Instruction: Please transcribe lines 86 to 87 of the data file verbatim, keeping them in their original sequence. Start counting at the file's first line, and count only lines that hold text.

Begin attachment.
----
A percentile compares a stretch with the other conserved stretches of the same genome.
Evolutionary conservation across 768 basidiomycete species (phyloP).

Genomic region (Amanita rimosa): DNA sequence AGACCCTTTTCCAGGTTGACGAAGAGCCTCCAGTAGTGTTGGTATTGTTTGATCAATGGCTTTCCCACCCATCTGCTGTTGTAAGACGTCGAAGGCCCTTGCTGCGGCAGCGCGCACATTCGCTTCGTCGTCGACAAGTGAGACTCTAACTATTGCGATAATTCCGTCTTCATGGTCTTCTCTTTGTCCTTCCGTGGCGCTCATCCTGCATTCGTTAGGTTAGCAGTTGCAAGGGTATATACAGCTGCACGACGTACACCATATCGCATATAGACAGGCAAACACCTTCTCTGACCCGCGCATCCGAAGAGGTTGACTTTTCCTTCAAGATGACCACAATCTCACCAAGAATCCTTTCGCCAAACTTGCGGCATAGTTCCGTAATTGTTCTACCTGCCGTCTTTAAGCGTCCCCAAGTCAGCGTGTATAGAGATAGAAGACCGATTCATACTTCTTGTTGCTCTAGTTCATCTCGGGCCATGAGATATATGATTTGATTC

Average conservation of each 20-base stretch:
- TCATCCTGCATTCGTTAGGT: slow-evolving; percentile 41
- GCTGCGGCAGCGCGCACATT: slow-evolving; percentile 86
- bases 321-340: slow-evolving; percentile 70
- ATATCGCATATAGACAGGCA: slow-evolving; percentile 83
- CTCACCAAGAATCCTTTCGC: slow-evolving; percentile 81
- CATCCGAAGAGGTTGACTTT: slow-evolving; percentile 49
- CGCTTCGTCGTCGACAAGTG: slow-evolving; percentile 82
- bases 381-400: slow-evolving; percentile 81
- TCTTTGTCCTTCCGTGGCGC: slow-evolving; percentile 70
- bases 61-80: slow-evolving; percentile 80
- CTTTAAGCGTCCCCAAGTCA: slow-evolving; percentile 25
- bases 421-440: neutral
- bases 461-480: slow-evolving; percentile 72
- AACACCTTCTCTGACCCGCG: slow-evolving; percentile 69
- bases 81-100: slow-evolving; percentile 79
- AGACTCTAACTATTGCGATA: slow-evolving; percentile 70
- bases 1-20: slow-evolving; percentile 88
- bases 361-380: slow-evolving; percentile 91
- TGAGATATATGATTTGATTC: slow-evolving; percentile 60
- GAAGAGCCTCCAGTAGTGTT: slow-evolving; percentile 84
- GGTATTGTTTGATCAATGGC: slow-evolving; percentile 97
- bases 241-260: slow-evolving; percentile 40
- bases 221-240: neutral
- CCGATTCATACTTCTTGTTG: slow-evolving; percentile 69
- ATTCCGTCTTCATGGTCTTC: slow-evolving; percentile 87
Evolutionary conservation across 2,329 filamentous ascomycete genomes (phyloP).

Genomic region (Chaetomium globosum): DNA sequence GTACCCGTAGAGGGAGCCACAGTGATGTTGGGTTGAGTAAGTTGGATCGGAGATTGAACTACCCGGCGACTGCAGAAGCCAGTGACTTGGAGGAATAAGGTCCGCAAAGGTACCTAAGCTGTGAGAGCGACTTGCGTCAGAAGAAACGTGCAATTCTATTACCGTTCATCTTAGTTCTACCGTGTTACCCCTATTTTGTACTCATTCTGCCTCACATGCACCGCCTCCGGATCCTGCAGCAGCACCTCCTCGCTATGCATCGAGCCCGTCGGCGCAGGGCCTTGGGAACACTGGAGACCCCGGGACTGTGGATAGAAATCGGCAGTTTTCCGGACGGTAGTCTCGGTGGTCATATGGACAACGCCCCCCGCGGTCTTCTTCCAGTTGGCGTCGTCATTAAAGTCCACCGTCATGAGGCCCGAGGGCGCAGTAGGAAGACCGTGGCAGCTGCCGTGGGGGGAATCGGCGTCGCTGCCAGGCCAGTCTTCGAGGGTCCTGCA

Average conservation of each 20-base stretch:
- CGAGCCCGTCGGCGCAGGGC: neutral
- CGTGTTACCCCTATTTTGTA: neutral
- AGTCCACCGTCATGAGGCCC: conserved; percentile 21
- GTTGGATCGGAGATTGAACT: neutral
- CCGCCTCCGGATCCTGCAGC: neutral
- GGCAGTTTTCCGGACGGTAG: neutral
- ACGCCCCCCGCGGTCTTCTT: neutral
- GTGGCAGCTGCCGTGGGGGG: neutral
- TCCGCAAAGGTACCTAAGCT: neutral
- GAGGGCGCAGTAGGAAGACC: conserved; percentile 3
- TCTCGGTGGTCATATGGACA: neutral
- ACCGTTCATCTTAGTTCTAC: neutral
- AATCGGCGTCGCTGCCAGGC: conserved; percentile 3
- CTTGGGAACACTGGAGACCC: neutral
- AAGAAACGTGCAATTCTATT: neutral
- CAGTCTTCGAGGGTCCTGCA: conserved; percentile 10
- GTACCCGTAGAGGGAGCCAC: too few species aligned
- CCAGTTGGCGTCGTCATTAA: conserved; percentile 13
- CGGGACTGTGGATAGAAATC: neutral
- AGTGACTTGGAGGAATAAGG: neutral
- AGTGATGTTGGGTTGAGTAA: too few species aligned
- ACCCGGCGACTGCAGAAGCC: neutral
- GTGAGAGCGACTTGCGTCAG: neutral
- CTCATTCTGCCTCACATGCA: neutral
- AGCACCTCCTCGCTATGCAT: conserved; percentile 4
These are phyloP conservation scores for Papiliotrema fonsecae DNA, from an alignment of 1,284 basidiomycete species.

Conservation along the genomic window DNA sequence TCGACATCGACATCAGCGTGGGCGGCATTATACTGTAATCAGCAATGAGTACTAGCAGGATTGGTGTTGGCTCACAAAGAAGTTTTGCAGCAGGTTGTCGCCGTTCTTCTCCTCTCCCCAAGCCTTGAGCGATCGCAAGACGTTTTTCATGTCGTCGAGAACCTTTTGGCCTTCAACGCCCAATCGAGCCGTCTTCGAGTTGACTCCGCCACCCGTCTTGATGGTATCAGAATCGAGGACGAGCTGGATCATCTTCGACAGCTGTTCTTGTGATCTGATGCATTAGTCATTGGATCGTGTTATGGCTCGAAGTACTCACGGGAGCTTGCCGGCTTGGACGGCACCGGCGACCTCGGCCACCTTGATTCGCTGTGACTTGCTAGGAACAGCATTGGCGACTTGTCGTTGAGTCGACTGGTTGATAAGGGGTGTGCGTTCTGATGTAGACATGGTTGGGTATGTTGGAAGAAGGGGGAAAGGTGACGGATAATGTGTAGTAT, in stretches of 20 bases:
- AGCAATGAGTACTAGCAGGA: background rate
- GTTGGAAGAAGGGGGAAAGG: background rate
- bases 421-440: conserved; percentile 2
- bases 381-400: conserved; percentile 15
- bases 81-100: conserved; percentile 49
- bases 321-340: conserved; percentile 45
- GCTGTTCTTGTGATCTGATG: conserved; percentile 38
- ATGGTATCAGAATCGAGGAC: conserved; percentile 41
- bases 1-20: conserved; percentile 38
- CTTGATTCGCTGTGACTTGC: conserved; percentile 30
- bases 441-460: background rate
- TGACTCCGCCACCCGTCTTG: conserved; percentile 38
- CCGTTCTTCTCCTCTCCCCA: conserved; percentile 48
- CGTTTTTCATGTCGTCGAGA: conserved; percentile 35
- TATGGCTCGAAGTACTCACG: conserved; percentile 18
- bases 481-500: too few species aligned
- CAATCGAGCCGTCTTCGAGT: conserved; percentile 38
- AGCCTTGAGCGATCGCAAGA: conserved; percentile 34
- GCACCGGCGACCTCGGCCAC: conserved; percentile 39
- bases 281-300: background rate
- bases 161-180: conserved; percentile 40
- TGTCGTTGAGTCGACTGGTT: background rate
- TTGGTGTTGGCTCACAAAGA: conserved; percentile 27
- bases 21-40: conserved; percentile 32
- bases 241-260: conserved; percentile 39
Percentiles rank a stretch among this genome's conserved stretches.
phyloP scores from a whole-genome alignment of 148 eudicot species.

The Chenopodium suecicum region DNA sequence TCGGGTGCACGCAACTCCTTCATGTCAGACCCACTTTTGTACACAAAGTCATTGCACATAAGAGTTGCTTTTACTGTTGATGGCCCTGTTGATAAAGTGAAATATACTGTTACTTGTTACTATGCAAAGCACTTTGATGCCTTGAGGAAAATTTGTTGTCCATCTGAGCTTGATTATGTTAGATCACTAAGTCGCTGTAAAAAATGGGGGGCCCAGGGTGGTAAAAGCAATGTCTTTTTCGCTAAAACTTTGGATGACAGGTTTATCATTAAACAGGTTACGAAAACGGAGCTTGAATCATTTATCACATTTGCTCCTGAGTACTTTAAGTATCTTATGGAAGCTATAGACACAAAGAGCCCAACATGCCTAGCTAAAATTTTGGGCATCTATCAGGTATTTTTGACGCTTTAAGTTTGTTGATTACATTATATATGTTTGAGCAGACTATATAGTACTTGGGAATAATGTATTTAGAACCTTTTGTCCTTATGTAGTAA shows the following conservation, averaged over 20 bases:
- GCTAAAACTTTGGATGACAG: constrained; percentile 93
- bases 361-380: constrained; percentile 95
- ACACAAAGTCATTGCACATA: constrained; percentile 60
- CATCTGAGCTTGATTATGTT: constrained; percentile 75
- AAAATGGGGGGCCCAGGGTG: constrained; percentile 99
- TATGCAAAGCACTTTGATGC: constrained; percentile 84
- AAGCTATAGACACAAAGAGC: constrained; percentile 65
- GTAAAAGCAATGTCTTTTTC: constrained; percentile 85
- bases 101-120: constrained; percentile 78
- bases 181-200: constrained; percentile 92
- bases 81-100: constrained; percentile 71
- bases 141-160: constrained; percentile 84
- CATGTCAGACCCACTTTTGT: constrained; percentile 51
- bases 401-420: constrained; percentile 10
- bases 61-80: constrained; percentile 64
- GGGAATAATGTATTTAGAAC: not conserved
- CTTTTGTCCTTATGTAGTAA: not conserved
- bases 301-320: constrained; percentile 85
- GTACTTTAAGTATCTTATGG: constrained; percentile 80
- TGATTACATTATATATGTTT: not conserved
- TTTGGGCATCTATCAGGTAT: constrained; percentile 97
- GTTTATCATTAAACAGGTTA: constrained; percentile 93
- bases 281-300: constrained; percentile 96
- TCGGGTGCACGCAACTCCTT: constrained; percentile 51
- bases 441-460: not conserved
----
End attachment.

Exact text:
phyloP scores from a whole-genome alignment of 148 eudicot species.

The Chenopodium suecicum region DNA sequence TCGGGTGCACGCAACTCCTTCATGTCAGACCCACTTTTGTACACAAAGTCATTGCACATAAGAGTTGCTTTTACTGTTGATGGCCCTGTTGATAAAGTGAAATATACTGTTACTTGTTACTATGCAAAGCACTTTGATGCCTTGAGGAAAATTTGTTGTCCATCTGAGCTTGATTATGTTAGATCACTAAGTCGCTGTAAAAAATGGGGGGCCCAGGGTGGTAAAAGCAATGTCTTTTTCGCTAAAACTTTGGATGACAGGTTTATCATTAAACAGGTTACGAAAACGGAGCTTGAATCATTTATCACATTTGCTCCTGAGTACTTTAAGTATCTTATGGAAGCTATAGACACAAAGAGCCCAACATGCCTAGCTAAAATTTTGGGCATCTATCAGGTATTTTTGACGCTTTAAGTTTGTTGATTACATTATATATGTTTGAGCAGACTATATAGTACTTGGGAATAATGTATTTAGAACCTTTTGTCCTTATGTAGTAA shows the following conservation, averaged over 20 bases: